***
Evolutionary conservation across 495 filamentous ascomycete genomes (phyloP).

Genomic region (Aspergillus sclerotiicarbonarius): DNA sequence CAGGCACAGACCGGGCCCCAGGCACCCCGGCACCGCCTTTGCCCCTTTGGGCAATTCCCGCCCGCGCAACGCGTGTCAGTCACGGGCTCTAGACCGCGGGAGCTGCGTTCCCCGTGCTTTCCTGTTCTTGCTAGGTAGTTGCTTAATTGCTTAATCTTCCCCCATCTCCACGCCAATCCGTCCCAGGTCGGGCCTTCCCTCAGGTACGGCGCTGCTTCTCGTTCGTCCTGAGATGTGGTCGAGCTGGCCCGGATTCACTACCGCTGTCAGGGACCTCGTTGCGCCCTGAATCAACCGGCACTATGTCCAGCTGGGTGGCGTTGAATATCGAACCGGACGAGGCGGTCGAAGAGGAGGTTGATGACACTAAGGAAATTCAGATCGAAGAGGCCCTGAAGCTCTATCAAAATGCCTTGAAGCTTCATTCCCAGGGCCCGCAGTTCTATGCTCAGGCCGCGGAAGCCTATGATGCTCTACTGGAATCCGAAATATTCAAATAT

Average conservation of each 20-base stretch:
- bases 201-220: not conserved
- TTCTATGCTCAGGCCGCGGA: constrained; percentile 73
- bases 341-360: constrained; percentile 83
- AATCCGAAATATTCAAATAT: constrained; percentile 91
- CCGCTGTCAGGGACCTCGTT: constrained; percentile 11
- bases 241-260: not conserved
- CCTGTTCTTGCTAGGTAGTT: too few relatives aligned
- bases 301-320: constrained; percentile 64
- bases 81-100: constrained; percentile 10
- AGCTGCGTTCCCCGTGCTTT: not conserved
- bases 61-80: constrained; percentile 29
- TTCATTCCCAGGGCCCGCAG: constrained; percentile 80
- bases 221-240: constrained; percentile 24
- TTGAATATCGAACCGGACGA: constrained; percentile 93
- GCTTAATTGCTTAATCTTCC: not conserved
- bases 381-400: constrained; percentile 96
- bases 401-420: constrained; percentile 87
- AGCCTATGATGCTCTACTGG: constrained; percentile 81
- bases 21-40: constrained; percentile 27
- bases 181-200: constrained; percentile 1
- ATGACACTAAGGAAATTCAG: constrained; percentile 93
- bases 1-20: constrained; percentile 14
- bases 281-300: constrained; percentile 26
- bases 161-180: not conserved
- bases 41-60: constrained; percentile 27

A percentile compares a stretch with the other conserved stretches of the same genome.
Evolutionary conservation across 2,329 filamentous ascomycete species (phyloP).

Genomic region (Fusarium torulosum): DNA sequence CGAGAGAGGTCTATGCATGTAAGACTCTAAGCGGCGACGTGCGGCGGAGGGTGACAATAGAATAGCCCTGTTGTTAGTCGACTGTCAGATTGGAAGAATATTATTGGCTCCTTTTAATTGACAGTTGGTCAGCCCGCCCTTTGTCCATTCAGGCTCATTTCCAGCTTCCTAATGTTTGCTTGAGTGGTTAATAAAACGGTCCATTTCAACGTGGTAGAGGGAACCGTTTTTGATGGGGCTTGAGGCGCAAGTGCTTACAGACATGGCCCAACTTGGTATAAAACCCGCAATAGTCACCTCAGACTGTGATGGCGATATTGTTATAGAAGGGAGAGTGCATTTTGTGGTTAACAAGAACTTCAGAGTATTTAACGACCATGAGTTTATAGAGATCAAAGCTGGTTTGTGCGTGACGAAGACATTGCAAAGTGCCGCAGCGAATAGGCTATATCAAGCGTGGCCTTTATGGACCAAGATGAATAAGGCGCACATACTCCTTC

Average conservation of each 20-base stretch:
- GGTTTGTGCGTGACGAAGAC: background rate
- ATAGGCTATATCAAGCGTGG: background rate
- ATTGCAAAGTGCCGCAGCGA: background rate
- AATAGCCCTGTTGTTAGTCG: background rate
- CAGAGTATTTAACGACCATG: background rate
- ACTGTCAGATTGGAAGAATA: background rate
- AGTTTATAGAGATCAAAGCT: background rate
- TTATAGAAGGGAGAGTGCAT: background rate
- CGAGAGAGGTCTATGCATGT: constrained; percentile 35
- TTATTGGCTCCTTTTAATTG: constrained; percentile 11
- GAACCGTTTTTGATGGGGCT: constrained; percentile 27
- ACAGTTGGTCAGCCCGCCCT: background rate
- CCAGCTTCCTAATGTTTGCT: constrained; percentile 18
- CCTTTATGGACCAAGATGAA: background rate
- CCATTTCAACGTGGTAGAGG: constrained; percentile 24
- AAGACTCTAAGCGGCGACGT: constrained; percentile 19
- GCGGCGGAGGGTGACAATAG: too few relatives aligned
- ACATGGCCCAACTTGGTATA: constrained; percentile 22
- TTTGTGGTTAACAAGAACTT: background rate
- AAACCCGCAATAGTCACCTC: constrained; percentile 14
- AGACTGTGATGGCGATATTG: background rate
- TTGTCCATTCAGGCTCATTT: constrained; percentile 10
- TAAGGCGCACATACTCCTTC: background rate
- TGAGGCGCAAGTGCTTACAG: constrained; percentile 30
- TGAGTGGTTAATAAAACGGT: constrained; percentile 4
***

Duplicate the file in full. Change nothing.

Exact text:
Evolutionary conservation across 495 filamentous ascomycete genomes (phyloP).

Genomic region (Aspergillus sclerotiicarbonarius): DNA sequence CAGGCACAGACCGGGCCCCAGGCACCCCGGCACCGCCTTTGCCCCTTTGGGCAATTCCCGCCCGCGCAACGCGTGTCAGTCACGGGCTCTAGACCGCGGGAGCTGCGTTCCCCGTGCTTTCCTGTTCTTGCTAGGTAGTTGCTTAATTGCTTAATCTTCCCCCATCTCCACGCCAATCCGTCCCAGGTCGGGCCTTCCCTCAGGTACGGCGCTGCTTCTCGTTCGTCCTGAGATGTGGTCGAGCTGGCCCGGATTCACTACCGCTGTCAGGGACCTCGTTGCGCCCTGAATCAACCGGCACTATGTCCAGCTGGGTGGCGTTGAATATCGAACCGGACGAGGCGGTCGAAGAGGAGGTTGATGACACTAAGGAAATTCAGATCGAAGAGGCCCTGAAGCTCTATCAAAATGCCTTGAAGCTTCATTCCCAGGGCCCGCAGTTCTATGCTCAGGCCGCGGAAGCCTATGATGCTCTACTGGAATCCGAAATATTCAAATAT

Average conservation of each 20-base stretch:
- bases 201-220: not conserved
- TTCTATGCTCAGGCCGCGGA: constrained; percentile 73
- bases 341-360: constrained; percentile 83
- AATCCGAAATATTCAAATAT: constrained; percentile 91
- CCGCTGTCAGGGACCTCGTT: constrained; percentile 11
- bases 241-260: not conserved
- CCTGTTCTTGCTAGGTAGTT: too few relatives aligned
- bases 301-320: constrained; percentile 64
- bases 81-100: constrained; percentile 10
- AGCTGCGTTCCCCGTGCTTT: not conserved
- bases 61-80: constrained; percentile 29
- TTCATTCCCAGGGCCCGCAG: constrained; percentile 80
- bases 221-240: constrained; percentile 24
- TTGAATATCGAACCGGACGA: constrained; percentile 93
- GCTTAATTGCTTAATCTTCC: not conserved
- bases 381-400: constrained; percentile 96
- bases 401-420: constrained; percentile 87
- AGCCTATGATGCTCTACTGG: constrained; percentile 81
- bases 21-40: constrained; percentile 27
- bases 181-200: constrained; percentile 1
- ATGACACTAAGGAAATTCAG: constrained; percentile 93
- bases 1-20: constrained; percentile 14
- bases 281-300: constrained; percentile 26
- bases 161-180: not conserved
- bases 41-60: constrained; percentile 27

A percentile compares a stretch with the other conserved stretches of the same genome.
Evolutionary conservation across 2,329 filamentous ascomycete species (phyloP).

Genomic region (Fusarium torulosum): DNA sequence CGAGAGAGGTCTATGCATGTAAGACTCTAAGCGGCGACGTGCGGCGGAGGGTGACAATAGAATAGCCCTGTTGTTAGTCGACTGTCAGATTGGAAGAATATTATTGGCTCCTTTTAATTGACAGTTGGTCAGCCCGCCCTTTGTCCATTCAGGCTCATTTCCAGCTTCCTAATGTTTGCTTGAGTGGTTAATAAAACGGTCCATTTCAACGTGGTAGAGGGAACCGTTTTTGATGGGGCTTGAGGCGCAAGTGCTTACAGACATGGCCCAACTTGGTATAAAACCCGCAATAGTCACCTCAGACTGTGATGGCGATATTGTTATAGAAGGGAGAGTGCATTTTGTGGTTAACAAGAACTTCAGAGTATTTAACGACCATGAGTTTATAGAGATCAAAGCTGGTTTGTGCGTGACGAAGACATTGCAAAGTGCCGCAGCGAATAGGCTATATCAAGCGTGGCCTTTATGGACCAAGATGAATAAGGCGCACATACTCCTTC

Average conservation of each 20-base stretch:
- GGTTTGTGCGTGACGAAGAC: background rate
- ATAGGCTATATCAAGCGTGG: background rate
- ATTGCAAAGTGCCGCAGCGA: background rate
- AATAGCCCTGTTGTTAGTCG: background rate
- CAGAGTATTTAACGACCATG: background rate
- ACTGTCAGATTGGAAGAATA: background rate
- AGTTTATAGAGATCAAAGCT: background rate
- TTATAGAAGGGAGAGTGCAT: background rate
- CGAGAGAGGTCTATGCATGT: constrained; percentile 35
- TTATTGGCTCCTTTTAATTG: constrained; percentile 11
- GAACCGTTTTTGATGGGGCT: constrained; percentile 27
- ACAGTTGGTCAGCCCGCCCT: background rate
- CCAGCTTCCTAATGTTTGCT: constrained; percentile 18
- CCTTTATGGACCAAGATGAA: background rate
- CCATTTCAACGTGGTAGAGG: constrained; percentile 24
- AAGACTCTAAGCGGCGACGT: constrained; percentile 19
- GCGGCGGAGGGTGACAATAG: too few relatives aligned
- ACATGGCCCAACTTGGTATA: constrained; percentile 22
- TTTGTGGTTAACAAGAACTT: background rate
- AAACCCGCAATAGTCACCTC: constrained; percentile 14
- AGACTGTGATGGCGATATTG: background rate
- TTGTCCATTCAGGCTCATTT: constrained; percentile 10
- TAAGGCGCACATACTCCTTC: background rate
- TGAGGCGCAAGTGCTTACAG: constrained; percentile 30
- TGAGTGGTTAATAAAACGGT: constrained; percentile 4